"protocolVersion" : NumberLong(1),
 "members" : [
 {
 "_id" : 0,
 "host" : "psmdb1:27017",
 "arbiterOnly" : false,
 "buildIndexes" : true,
 "hidden" : false,
 "priority" : 1,
 "tags" : {
},
 "slaveDelay" : NumberLong(0),
 "votes" : 1
 },
 {
 "_id" : 1,
 "host" : "psmdb2:27017",
 "arbiterOnly" : false,
 "buildIndexes" : true,
 "hidden" : false,
 "priority" : 1,
 "tags" : {
},
 "slaveDelay" : NumberLong(0),
 "votes" : 1
 },
 {
 "_id" : 2,
 "host" : "psmdb3:27017",
 "arbiterOnly" : false,
 "buildIndexes" : true,
 "hidden" : false,
 "priority" : 1,
 "tags" : {
},
 "slaveDelay" : NumberLong(0),
 "votes" : 1
 }
 ],
 "settings" : {
 "chainingAllowed" : true,
 "heartbeatIntervalMillis" : 2000,
 "heartbeatTimeoutSecs" : 10,
 "electionTimeoutMillis" : 10000,
 "catchUpTimeoutMillis" : 60000,
 "getLastErrorModes" : {
},
 "getLastErrorDefaults" : {
 "w" : 1,
 "wtimeout" : 0
 },
 "replicaSetId" : ObjectId("5aa2600d377adb63d28e7f0f")
 }
}

We can see information about the configured nodes, whether arbiter or hidden, the priority, and other details regarding the heartbeat process.

To investigate the replica set status you can issue rs.status() on any node

rs-test:SECONDARY> rs.status()
{
 "set" : "rs-test",
 "date" : ISODate("2018-05-14T10:16:05.228Z"),
 "myState" : 2,
 "term" : NumberLong(47),
 "syncingTo" : "psmdb3:27017",
 "heartbeatIntervalMillis" : NumberLong(2000),
 "optimes" : {
 "lastCommittedOpTime" : {
 "ts" : Timestamp(1526292954, 1),
 "t" : NumberLong(47)
 },
 "appliedOpTime" : {
 "ts" : Timestamp(1526292964, 1),
 "t" : NumberLong(47)
 },
 "durableOpTime" : {
 "ts" : Timestamp(1526292964, 1),
 "t" : NumberLong(47)
 }
 },
 "members" : [
 {
 "_id" : 0,
 "name" : "psmdb1:27017",
 "health" : 1,
 "state" : 2,
 "stateStr" : "SECONDARY",
 "uptime" : 392,
 "optime" : {
 "ts" : Timestamp(1526292964, 1),
 "t" : NumberLong(47)
 },
 "optimeDate" : ISODate("2018-05-14T10:16:04Z"),
 "syncingTo" : "psmdb3:27017",
 "configVersion" : 68835,
 "self" : true
 },
 {
 "_id" : 1,
 "name" : "psmdb2:27017",
 "health" : 1,
 "state" : 1,
 "stateStr" : "PRIMARY",
 "uptime" : 379,
 "optime" : {
 "ts" : Timestamp(1526292964, 1),
 "t" : NumberLong(47)
 },
 "optimeDurable" : {
 "ts" : Timestamp(1526292964, 1),
 "t" : NumberLong(47)
 },
 "optimeDate" : ISODate("2018-05-14T10:16:04Z"),
 "optimeDurableDate" : ISODate("2018-05-14T10:16:04Z"),
 "lastHeartbeat" : ISODate("2018-05-14T10:16:04.832Z"),
 "lastHeartbeatRecv" : ISODate("2018-05-14T10:16:03.318Z"),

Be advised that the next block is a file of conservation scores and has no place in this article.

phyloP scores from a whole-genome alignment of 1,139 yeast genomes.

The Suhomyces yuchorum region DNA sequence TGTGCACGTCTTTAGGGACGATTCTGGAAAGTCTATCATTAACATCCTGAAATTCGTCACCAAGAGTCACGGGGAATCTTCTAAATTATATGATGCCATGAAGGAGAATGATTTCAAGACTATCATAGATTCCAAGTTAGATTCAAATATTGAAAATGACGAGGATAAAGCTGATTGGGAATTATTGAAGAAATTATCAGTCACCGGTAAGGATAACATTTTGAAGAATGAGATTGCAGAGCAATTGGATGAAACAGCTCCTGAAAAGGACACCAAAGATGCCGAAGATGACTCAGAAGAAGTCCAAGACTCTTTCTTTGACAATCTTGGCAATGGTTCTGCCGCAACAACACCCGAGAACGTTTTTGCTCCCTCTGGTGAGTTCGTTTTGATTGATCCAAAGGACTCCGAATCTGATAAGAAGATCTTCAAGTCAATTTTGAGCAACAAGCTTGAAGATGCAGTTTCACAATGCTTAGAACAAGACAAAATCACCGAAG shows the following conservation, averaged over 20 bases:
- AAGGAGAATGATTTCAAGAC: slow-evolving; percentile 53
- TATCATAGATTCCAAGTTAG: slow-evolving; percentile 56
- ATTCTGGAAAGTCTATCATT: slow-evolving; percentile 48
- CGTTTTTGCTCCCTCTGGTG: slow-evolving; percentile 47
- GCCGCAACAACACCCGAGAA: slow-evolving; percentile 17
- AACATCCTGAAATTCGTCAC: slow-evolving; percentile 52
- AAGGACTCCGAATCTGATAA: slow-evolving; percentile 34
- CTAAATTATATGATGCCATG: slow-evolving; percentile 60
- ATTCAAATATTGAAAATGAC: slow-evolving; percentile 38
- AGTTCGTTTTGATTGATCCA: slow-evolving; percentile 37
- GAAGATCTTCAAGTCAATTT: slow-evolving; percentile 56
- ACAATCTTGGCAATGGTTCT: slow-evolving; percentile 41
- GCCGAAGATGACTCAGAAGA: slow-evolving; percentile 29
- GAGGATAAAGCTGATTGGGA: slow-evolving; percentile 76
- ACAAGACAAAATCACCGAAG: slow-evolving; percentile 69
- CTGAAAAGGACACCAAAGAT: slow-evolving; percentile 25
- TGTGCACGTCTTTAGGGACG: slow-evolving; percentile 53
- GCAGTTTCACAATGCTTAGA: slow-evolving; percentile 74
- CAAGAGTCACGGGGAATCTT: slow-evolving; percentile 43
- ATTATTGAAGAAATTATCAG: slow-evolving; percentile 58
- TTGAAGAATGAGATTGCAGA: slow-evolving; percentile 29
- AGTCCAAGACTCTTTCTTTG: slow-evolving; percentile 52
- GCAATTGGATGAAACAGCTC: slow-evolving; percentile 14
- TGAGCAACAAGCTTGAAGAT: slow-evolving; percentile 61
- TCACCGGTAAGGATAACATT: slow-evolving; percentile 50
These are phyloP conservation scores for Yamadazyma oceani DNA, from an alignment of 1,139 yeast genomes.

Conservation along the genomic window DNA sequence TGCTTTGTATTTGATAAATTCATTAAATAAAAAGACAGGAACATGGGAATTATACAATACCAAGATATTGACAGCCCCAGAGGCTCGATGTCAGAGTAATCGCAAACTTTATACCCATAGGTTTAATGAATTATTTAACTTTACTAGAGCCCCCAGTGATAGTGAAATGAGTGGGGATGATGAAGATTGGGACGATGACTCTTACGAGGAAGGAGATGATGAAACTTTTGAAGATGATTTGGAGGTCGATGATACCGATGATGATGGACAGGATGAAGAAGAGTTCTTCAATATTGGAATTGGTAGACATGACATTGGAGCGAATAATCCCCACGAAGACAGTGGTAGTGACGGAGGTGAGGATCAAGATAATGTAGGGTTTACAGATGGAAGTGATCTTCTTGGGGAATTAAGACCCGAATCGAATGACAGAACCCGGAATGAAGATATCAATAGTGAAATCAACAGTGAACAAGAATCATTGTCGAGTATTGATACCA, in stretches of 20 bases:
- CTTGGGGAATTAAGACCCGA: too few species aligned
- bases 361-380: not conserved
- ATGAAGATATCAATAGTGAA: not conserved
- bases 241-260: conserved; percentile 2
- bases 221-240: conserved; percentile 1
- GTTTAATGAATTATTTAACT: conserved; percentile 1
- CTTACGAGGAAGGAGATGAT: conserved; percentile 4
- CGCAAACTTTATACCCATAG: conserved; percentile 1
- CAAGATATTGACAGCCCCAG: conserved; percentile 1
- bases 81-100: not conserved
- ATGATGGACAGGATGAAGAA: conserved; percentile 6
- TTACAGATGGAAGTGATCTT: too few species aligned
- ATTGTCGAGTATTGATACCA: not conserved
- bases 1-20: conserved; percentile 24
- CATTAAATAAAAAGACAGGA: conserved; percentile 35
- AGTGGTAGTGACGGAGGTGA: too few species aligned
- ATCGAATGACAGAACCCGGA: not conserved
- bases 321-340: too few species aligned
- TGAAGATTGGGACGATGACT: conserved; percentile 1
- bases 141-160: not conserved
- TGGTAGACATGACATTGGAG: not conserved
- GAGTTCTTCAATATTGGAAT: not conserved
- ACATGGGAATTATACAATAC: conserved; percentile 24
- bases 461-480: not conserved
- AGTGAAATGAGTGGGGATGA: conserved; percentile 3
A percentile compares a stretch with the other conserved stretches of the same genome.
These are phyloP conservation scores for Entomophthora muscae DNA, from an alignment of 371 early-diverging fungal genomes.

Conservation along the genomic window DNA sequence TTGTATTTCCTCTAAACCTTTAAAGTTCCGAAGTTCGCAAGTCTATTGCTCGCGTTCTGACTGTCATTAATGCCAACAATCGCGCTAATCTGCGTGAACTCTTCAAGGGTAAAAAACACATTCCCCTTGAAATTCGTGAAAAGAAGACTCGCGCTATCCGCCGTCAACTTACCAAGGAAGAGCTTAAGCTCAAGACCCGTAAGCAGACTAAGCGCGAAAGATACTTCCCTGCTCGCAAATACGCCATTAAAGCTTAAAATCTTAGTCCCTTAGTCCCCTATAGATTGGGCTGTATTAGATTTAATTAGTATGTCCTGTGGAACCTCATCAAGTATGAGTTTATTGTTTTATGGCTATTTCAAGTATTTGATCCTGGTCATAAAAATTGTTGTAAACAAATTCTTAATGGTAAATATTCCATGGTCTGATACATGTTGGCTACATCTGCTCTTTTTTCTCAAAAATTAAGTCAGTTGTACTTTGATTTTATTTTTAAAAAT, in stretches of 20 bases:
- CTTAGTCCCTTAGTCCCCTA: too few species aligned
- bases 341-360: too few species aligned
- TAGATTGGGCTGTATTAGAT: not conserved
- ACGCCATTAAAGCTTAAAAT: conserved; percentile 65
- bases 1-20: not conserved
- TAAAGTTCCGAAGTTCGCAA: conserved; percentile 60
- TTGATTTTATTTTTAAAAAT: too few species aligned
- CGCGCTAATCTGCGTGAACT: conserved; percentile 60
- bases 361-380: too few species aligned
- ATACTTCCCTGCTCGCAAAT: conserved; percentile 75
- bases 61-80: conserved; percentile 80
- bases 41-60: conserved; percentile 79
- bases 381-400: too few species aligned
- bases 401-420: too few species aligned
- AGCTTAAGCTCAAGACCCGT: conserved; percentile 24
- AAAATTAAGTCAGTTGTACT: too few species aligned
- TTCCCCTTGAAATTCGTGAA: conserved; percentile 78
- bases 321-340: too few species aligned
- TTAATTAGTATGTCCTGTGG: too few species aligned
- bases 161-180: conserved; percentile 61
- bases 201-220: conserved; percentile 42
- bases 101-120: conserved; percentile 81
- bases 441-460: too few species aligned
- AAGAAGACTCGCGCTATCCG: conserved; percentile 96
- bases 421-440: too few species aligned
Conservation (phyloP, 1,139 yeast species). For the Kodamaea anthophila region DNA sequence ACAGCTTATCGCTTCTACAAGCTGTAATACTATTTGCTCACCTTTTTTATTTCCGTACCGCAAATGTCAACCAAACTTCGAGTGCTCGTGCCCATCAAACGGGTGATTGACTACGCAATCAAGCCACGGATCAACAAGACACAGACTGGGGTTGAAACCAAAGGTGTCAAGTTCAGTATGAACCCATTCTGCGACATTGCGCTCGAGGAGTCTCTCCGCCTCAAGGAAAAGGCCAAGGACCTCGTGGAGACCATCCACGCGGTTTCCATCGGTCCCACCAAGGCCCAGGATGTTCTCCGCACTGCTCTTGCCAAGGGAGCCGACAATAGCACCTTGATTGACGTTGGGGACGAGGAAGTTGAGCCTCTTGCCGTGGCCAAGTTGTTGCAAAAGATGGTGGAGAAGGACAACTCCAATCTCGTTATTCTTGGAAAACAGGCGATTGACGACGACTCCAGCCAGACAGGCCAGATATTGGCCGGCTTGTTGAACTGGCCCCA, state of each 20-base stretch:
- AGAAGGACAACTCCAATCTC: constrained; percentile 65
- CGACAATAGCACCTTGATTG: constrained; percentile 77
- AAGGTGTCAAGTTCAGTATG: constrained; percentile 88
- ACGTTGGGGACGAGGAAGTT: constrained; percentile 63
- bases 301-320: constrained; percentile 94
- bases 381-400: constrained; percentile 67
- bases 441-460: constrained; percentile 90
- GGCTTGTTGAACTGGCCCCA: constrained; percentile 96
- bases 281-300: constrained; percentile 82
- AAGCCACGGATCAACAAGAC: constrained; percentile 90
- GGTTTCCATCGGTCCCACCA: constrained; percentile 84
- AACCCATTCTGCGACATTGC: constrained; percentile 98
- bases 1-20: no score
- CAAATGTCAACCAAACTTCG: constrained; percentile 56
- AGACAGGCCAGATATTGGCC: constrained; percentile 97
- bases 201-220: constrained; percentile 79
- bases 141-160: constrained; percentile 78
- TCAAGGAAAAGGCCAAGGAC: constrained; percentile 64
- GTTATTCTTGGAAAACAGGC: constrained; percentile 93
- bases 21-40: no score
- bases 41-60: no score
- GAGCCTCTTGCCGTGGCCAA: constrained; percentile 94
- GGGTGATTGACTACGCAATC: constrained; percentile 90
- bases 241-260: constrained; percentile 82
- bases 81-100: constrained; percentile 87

"pingMs" : NumberLong(0),
 "electionTime" : Timestamp(1526292592, 1),
 "electionDate" : ISODate("2018-05-14T10:09:52Z"),
 "configVersion" : 68835
 },
 {
 "_id" : 2,
 "name" : "psmdb3:27017",
 "health" : 1,
 "state" : 2,
 "stateStr" : "SECONDARY",
 "uptime" : 378,
 "optime" : {
 "ts" : Timestamp(1526292964, 1),
 "t" : NumberLong(47)
 },
 "optimeDurable" : {
 "ts" : Timestamp(1526292964, 1),
 "t" : NumberLong(47)
 },
 "optimeDate" : ISODate("2018-05-14T10:16:04Z"),
 "optimeDurableDate" : ISODate("2018-05-14T10:16:04Z"),
 "lastHeartbeat" : ISODate("2018-05-14T10:16:04.832Z"),
 "lastHeartbeatRecv" : ISODate("2018-05-14T10:16:04.822Z"),
 "pingMs" : NumberLong(0),
 "syncingTo" : "psmdb2:27017",
 "configVersion" : 68835
 }
 ],
 "ok" : 1
}

Here we can see for example if nodes are reachable and are running, but in particular we can see the role they have at this moment: which is the PRIMARY and which are SECONDARY

Test replication

Finally, let’s try to test that the replication process is really working as expected.

Connect to the PRIMARY node and create a sample document:

rs-test:PRIMARY> use test
switched to db test
rs-test:PRIMARY> db.foo.insert( {name:"Bruce", surname:"Dickinson"} )
WriteResult({ "nInserted" : 1 })
rs-test:PRIMARY> db.foo.find().pretty()
{
    "_id" : ObjectId("5ae05ac27e6680071caf94b7")
    "name" : "Bruce"
    "surname" : "Dickinson"
}

Then connect to a SECONDARY node and look for the same document.

Remember that you can’t connect to the SECONDARY node to read the data. By default reads and writes are allowed only on the PRIMARY. So, if you want to read data on a SECONDARY node, you first need to issue the rs.slaveOK() command. If you don’t do this you will receive an error.

rs-test:SECONDARY> rs.slaveOK()
rs-test:SECONDARY> show collections
local
foo
rs-test:SECONDARY> db.foo.find().pretty()
{
     "_id" : ObjectId("5ae05ac27e6680071caf94b7")
     "name" : "Bruce"
     "surname" : "Dickinson"
}

As we can see, the SECONDARY node has replicated the creation of the collection foo and the inserted document.

This simple test demonstrates that the replication process is working as expected.

There are more sophisticated features to investigate the replica set, and for troubleshooting, but discussing them it’s not in the scope of this post.

In Part 3, we’ll show how to encrypt the internal replication process we have deployed so far.

Read the first post of this series: Deploy a MongoDB Replica Set with Transport Encryption

The post Deploy a MongoDB Replica Set with Transport Encryption (Part 2) appeared first on Percona Database Performance Blog.

May
22
2018
--

Upcoming Webinar Thursday, 5/24: What’s New in MongoDB 3.6

Running MongoDB

Please join Percona’s Senior Support Engineer, Adamo Tonete as he presents What’s New in MongoDB 3.6 on Thursday, May 24th, 2018, at 12:30 PM PDT (UTC-7) / 3:30 PM EDT (UTC-4).

In this webinar, Adamo will walk though what’s new in MongoDB 3.6, including:

  • Change streams for building reactive, real-time applications
  • Retryable writes for always-on write availability
  • Schema validation with JSON Schema for new data governance controls
  • Fully expressive array updates that perform complex array manipulations in a single atomic update operation
  • New security controls
  • End-to-end compression to create efficient, distributed architectures

This webinar is a summary and follow up to several published blog posts on MongoDB 3.6. More information can be found here.

Download the guide to MongoDB 3.6

 

Adamo Tonete, Senior Technical Services Engineer